Sunday, August 3, 2008

The Jump to Water Cooling My PC

I am about to venture into absolute untested territory as I make the move to PC water cooling. Since my motherboard already has a built in water block for chipset cooling, and my current passive air cooled temps are too high for my liking, this move makes sense.

The fact that numerous overclocking enthusiasts use water cooling in order to push their rigs to the limit should be assurance that water cooling is safe and easy enough to do by oneself. Since I am an industrial mechanic by trade, hydraulics are not new to me. But the thought of adding fluid to a $2500.00 maze of electronics that sits right next to me is a bit intimidating.

The intent is to start small and most likely stay that way. I only need to cool the motherboard chipset, but the current Thermalright Ultra 120 Extreme CPU cooler is sitting right on top of the built in chipset hose connections.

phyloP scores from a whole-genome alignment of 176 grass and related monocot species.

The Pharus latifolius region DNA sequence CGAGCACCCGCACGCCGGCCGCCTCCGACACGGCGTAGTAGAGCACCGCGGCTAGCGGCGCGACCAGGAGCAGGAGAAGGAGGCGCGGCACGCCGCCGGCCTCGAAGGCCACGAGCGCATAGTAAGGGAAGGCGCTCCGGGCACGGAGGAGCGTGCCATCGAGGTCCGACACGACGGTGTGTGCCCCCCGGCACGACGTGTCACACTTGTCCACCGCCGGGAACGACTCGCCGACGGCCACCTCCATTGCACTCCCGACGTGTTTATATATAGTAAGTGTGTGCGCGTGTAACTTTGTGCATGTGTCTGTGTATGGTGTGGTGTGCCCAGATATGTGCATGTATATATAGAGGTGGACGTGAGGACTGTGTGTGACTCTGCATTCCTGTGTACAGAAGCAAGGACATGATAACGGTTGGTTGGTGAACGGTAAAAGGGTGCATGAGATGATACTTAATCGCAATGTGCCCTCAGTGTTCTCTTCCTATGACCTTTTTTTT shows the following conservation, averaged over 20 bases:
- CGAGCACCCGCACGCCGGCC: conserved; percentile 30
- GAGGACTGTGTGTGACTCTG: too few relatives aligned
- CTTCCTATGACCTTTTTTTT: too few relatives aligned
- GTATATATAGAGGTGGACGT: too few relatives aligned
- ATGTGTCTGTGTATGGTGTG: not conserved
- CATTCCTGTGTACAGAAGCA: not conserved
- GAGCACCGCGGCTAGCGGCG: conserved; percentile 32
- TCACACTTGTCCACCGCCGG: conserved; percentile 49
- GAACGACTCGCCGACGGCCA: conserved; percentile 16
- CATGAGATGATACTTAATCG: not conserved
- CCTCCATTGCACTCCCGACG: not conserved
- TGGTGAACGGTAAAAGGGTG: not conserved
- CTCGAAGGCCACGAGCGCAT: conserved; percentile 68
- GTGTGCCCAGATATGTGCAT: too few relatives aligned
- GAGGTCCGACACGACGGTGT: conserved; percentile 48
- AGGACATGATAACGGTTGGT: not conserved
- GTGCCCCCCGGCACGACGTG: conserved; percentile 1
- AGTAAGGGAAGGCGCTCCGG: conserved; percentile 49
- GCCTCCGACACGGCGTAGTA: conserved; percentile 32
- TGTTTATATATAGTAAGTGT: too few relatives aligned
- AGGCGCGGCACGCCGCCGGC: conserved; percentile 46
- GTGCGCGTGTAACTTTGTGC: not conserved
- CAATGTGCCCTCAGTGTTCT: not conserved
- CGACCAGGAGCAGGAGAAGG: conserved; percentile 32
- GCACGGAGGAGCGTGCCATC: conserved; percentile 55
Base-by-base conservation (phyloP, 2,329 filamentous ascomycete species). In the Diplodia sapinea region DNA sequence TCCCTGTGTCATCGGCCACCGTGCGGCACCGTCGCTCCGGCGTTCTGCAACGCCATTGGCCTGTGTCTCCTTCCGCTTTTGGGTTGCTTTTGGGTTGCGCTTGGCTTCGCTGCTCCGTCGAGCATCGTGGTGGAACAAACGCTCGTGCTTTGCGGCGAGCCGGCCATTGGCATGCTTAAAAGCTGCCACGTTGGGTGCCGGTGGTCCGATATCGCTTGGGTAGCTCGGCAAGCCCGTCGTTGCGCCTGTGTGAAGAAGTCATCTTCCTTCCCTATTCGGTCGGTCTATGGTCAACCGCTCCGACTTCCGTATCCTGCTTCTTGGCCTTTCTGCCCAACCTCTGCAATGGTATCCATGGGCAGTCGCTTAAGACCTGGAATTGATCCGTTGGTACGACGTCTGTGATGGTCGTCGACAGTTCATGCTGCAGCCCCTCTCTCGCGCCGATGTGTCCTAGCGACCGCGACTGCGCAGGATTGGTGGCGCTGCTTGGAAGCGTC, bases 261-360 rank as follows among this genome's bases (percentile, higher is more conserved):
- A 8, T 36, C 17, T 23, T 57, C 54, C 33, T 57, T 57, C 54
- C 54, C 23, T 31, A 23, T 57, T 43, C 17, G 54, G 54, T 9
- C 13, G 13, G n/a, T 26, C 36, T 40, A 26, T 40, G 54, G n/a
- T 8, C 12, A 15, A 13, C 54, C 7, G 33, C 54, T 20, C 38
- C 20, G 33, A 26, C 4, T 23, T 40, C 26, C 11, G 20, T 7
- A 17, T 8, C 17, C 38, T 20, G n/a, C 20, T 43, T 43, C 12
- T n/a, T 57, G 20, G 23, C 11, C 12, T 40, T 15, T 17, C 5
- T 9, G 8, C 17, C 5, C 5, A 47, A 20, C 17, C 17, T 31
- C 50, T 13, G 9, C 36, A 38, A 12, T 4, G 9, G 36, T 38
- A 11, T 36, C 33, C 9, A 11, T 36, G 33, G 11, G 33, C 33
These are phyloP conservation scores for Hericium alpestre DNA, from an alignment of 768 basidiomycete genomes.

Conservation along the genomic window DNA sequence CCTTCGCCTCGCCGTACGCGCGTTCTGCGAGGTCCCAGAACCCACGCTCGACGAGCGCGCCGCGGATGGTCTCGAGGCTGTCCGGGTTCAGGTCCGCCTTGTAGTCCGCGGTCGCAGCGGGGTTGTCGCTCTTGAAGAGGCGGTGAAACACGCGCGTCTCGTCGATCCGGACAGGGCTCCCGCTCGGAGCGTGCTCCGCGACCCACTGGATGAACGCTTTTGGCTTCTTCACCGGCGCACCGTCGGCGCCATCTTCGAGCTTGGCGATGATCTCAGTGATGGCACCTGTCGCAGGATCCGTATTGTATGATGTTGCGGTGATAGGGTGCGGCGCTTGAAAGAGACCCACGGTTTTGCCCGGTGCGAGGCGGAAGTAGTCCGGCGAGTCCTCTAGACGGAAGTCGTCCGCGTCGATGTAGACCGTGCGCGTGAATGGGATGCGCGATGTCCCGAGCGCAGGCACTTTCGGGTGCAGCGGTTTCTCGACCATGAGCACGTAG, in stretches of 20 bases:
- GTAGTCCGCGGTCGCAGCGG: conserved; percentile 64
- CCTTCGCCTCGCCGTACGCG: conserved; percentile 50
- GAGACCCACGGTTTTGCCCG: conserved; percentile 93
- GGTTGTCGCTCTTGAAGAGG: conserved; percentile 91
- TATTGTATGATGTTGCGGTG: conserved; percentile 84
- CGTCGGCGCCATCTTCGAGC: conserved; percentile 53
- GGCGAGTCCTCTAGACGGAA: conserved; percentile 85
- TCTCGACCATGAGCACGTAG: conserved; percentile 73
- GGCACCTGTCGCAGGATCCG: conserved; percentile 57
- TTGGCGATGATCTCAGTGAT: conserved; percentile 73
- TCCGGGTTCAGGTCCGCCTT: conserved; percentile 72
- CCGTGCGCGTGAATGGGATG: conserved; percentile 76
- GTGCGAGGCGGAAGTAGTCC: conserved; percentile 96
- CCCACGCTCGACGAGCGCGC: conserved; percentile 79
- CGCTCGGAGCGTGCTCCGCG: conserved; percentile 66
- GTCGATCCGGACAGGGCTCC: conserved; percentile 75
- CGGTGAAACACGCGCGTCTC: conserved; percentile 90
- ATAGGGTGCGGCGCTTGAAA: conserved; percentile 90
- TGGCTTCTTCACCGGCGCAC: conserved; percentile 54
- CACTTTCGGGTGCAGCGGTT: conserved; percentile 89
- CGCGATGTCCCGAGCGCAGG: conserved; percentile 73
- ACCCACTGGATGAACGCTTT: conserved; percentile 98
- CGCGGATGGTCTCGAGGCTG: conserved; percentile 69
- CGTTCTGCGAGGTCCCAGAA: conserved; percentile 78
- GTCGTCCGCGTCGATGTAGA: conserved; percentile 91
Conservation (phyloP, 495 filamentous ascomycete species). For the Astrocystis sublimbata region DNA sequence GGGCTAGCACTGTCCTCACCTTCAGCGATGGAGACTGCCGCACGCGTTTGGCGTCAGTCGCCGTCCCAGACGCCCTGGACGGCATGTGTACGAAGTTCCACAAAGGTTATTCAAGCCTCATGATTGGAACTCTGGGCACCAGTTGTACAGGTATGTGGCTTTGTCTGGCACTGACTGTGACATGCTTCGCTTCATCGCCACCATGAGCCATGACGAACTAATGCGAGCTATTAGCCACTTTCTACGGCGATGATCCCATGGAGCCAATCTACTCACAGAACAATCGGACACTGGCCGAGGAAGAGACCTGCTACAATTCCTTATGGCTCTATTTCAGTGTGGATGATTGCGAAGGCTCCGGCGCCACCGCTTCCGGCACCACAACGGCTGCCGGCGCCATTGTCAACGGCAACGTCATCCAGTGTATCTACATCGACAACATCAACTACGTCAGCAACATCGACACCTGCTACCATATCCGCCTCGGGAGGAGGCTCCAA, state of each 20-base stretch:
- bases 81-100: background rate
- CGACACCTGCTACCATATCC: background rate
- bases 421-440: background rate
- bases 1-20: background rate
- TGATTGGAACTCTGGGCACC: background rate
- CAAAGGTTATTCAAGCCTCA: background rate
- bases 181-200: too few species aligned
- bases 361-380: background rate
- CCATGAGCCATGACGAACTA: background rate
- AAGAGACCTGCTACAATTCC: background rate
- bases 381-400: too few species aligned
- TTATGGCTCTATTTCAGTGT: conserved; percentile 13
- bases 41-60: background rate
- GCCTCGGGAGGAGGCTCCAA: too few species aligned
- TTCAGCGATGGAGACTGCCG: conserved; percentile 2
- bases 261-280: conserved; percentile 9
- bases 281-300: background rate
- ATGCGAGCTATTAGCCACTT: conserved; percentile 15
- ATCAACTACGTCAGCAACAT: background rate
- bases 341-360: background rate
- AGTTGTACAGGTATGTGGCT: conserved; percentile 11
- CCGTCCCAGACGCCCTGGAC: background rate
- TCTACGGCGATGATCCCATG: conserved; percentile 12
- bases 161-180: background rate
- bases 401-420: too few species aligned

The only solution is to water cool the chipset AND the CPU. The easiest way to do this would be with a small kit that contains all the necessary components and is geared for the beginner.

After much searching I finally decided on the Corsair Nautilus 500. It's one neat little package with all the necessary components and was under $200.00 at NCIX. It got excellent reviews and while it is not intended for some of the extreme systems it should work very well for my needs. I will be doing a full review on the installation and results later on.

I did a search on "normal" chipset temperatures for the ASUS Maximus Formula SE and found many conflicting results. Apparently Intel says these chipsets can run up to 90C safely. That sounds a little too high to me. Most users with passive cooling report temps from 40-60C. In their review, AnandTech cites chipset failures at 47C for prolonged usage. My current temps are NB : 50-65C and SB: 45- 60C. I am just not liking that. There is really no way to air cool these chips effectively in my case. So it looks like I fork out a little more cash on this rig.


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